Characterization:

3 – Characters well developed.

Characterization is definitely a strong point for Fforde.  What makes this book stand out in regards to characterization is the fact that, not only does Fforde create his own characters, good and bad, who each have their own histories, relationships, quirks, etc. – but he also must re-imagine some of literature’s most beloved and well-known characters, making them believable in regards to their original works, but also relative to this story’s contemporary plot.  Fortunately, Fforde manages this quite well, and the outcome (Dickens and Bronte characters interacting with people from the 21st Century and 21st-Century folks visiting Victorian England?) is quite delightful.  Some of the minor characters, such as Thursday’s father and Bertha Mason, did tend to overshadow some of the primary characters at times, which was a bit odd.  Thursday, the main character and narrator, was one of the least empathetic, in my opinion, which made it at times difficult to enjoy the story (because, although the reader roots for her as the “good guy,” she is not exactly a champion).  Still, the characters’ stories overall are interesting, as are their histories (many are connected through distant pasts while others are new acquaintances who just happen to have excellent chemistry).  Hades is evil for evil’s sake, as are his henchmen, which is admittedly difficult for me to swallow (I like explanations for my bad guys!) but it works fine in this case, particularly since the primary character, at least, is flawed (if the good guy was purely good in addition to the bad guy being entirely evil, I would not have been able to enjoy the story nearly as much).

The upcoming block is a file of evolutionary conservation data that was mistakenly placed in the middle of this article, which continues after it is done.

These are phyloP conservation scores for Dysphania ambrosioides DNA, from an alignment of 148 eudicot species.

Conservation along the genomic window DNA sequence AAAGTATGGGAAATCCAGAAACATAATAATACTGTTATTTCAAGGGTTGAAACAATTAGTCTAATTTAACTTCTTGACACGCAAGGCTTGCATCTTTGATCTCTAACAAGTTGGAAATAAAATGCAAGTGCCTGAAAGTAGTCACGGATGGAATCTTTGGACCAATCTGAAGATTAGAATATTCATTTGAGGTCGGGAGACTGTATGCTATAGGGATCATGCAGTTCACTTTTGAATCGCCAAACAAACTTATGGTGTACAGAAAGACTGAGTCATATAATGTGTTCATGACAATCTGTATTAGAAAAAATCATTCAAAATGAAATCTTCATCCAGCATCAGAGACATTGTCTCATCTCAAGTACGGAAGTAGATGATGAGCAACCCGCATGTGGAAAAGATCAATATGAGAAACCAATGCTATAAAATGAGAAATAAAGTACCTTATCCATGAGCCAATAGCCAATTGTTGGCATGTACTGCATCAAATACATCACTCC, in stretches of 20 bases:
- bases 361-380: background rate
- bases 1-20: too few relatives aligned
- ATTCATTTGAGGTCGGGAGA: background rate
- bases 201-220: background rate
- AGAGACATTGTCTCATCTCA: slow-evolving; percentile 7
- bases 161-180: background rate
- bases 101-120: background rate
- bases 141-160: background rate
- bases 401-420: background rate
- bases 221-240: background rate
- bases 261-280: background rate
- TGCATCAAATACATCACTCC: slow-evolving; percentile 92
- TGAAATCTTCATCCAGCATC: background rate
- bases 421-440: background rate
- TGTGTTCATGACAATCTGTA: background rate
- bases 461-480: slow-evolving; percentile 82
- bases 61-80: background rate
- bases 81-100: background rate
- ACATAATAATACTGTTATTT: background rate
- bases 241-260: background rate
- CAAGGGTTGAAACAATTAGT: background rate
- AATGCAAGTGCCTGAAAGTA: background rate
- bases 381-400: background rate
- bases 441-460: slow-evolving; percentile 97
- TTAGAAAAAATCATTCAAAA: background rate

Prose/Style:

4 – Extraordinary Prose/Style, enhancing the Story.

The best element of this story is the prose and style.  The story itself is a bit odd.  It is a mystery and a thriller.  It’s contemporary literature and it’s a throwback to the classics.  It’s fiction and it’s meta-fiction.  It is science fiction and realism.  What holds together all this craziness?  The writing.  Fforde is clever enough to realize that, with everything he is attempting here, a linear plot and limited first-person narration is the way to go.  It keeps the story grounded and keeps the reader engaged; all the while the story verges on spinning out of control.  The narrative voice is simultaneously witty and sincere – serious in what it aims to achieve, but light-hearted enough to poke fun at itself.  The reading level is probably high school, but even more experienced readers will appreciate what Fforde accomplishes – although a fun read, it is not necessarily airy.


Additional Elements: Setting, Symbols/Motifs, Resolution, etc.